Pfizer says its COVID vaccine doesn’t need to be stored at ultra-freezing temps anymore
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The Pfizer COVID-19 vaccine no longer needs to be kept at ultra-freezing temperatures and can be safely stored inside normal medical freezers — making distribution easier, the firm said in a report Friday.
The makers of the shots, including the German biotechnology firm BioNTech, have discovered the doses can remain at between 5 and -13 degrees Fahrenheit without spoiling — instead of -94 degrees like previously thought, according to the Financial Times.
The ability to store the life-saving jabs at higher temperatures gives vaccine distribution centers “greater flexibility” and makes them “easier to transport and use” in rural or hard-to-reach areas, BioNTech’s CEO Ugur Sahin said.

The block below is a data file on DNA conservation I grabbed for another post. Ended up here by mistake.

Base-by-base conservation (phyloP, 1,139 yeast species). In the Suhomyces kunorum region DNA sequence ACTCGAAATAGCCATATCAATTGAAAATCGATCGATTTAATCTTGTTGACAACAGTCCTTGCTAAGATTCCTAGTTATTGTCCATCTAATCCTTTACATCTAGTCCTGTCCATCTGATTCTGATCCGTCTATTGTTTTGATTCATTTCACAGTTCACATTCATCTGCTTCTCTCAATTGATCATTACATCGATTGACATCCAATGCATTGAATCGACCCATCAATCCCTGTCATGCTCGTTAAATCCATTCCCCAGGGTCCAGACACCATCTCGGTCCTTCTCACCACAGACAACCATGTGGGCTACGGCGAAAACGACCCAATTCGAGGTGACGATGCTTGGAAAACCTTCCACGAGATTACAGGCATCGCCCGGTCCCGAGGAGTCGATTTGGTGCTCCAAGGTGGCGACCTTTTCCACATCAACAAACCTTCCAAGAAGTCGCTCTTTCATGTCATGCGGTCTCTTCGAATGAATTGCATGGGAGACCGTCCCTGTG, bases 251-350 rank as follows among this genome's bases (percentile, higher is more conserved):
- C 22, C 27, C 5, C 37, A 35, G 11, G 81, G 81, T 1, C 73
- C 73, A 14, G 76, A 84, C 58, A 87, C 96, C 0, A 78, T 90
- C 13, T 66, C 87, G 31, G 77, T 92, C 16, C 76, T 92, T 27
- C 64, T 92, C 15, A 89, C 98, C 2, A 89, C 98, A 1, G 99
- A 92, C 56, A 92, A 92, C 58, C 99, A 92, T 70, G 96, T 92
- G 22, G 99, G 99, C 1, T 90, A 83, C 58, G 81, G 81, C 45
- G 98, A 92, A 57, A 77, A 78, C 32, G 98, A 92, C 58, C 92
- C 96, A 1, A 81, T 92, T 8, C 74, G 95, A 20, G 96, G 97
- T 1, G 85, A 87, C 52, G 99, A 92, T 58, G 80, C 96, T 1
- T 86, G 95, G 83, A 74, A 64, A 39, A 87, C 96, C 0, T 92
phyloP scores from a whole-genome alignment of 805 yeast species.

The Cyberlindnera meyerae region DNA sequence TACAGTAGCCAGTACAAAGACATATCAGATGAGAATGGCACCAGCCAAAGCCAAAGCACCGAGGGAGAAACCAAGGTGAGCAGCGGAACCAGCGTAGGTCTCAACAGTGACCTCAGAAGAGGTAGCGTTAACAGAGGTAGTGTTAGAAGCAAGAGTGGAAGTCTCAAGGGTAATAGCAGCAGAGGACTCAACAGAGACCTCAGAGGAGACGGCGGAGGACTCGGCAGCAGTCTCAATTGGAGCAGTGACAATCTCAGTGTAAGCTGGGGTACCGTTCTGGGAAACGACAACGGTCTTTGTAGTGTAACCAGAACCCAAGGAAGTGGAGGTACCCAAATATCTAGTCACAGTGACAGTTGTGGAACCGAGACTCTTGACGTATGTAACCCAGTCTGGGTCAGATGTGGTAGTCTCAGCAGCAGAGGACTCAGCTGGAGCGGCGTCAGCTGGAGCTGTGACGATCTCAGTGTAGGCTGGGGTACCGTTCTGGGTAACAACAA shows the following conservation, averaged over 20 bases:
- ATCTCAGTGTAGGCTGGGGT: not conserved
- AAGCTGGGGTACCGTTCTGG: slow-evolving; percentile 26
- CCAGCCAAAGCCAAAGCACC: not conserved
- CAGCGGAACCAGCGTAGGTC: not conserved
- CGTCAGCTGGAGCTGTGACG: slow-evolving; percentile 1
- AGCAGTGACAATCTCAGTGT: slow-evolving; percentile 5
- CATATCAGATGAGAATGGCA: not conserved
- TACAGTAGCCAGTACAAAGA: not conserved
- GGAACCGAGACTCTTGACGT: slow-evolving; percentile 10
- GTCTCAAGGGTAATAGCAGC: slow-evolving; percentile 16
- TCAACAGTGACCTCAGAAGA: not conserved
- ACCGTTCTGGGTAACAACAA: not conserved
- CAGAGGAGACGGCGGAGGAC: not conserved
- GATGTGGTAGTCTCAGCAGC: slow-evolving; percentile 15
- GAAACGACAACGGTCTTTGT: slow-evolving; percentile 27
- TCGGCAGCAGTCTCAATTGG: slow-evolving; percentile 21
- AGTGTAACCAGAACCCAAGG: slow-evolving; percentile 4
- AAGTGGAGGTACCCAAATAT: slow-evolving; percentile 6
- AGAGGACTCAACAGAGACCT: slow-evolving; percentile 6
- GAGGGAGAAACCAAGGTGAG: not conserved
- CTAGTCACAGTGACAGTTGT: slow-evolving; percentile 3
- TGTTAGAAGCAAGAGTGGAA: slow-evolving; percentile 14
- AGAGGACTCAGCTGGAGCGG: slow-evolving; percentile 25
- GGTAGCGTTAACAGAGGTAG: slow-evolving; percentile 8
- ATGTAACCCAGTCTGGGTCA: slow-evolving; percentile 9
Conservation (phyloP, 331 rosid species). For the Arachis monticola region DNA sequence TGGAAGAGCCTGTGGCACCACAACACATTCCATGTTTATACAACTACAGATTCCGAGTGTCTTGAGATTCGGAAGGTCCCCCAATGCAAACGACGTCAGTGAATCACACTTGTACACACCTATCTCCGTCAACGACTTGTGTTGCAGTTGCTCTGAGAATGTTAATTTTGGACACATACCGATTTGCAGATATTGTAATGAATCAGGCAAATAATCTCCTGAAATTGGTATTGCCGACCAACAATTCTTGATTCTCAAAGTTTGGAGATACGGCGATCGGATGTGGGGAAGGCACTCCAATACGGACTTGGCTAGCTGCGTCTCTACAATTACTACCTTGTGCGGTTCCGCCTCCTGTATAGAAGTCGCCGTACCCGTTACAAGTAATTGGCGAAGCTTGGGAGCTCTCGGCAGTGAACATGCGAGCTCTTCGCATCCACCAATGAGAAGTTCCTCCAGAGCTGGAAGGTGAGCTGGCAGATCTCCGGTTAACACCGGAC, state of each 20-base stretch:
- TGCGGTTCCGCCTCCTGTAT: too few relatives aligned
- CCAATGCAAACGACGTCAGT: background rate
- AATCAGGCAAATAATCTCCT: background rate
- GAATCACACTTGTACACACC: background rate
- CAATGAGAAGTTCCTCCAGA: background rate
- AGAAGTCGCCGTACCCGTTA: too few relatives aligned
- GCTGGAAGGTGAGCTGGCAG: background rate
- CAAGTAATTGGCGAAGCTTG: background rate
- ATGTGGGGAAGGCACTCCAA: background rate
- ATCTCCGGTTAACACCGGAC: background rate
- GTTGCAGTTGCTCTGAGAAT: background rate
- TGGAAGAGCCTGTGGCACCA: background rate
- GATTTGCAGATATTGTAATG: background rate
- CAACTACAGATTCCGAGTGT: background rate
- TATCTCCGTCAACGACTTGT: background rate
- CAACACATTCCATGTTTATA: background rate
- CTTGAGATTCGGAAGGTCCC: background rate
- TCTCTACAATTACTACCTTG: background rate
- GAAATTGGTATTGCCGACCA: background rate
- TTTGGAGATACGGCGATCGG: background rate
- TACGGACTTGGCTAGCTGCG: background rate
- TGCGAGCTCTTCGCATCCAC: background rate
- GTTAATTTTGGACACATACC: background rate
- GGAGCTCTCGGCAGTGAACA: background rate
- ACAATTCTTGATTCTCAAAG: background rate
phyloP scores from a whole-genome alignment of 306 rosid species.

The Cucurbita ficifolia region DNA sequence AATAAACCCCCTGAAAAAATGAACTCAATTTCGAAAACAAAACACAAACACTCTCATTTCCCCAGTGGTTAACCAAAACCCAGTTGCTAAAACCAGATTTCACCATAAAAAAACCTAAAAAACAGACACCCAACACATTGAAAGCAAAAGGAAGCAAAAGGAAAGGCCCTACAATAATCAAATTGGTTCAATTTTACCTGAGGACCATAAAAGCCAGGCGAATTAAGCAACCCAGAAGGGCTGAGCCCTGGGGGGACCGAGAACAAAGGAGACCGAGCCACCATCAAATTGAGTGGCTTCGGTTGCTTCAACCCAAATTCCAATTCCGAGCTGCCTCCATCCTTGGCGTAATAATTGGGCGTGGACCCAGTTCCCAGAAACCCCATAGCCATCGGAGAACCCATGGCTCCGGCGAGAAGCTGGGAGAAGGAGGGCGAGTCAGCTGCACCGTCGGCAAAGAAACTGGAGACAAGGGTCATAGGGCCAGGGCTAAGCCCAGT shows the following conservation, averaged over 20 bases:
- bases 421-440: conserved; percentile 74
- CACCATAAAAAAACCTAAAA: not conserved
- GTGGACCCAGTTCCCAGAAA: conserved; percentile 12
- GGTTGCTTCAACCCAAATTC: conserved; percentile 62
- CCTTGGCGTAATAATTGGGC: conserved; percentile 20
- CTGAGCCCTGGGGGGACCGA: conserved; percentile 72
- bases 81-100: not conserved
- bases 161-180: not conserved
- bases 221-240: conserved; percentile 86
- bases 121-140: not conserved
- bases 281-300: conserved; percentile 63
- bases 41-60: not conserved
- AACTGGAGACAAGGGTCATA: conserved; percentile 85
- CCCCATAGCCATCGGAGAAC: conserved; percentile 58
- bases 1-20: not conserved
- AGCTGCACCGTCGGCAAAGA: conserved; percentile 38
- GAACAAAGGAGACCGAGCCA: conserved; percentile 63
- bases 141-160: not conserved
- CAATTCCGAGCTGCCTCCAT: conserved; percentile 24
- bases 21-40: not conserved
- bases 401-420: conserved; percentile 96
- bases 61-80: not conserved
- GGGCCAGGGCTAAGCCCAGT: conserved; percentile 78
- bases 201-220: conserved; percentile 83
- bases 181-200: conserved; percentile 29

The new vaccine “stability data” revealed by the companies have now been submitted to U.S. Food and Drug Administration, the paper reported.
Pfizer’s groundbreaking vaccine was the first to be approved in the US and Europe last year. But in November, experts warned that the vaccine could become a logistical nightmare to distribute to because of sub-zero storage temperatures.
Companies involved in shipping the shots have since complained also that the government had failed to consider temperature-related the challenges of “last mile” delivery.
The need to store and transport the vaccine at ultra-freezing temperatures has delayed its rollout, especially remote areas without so-called “cold-chain” infrastructure.
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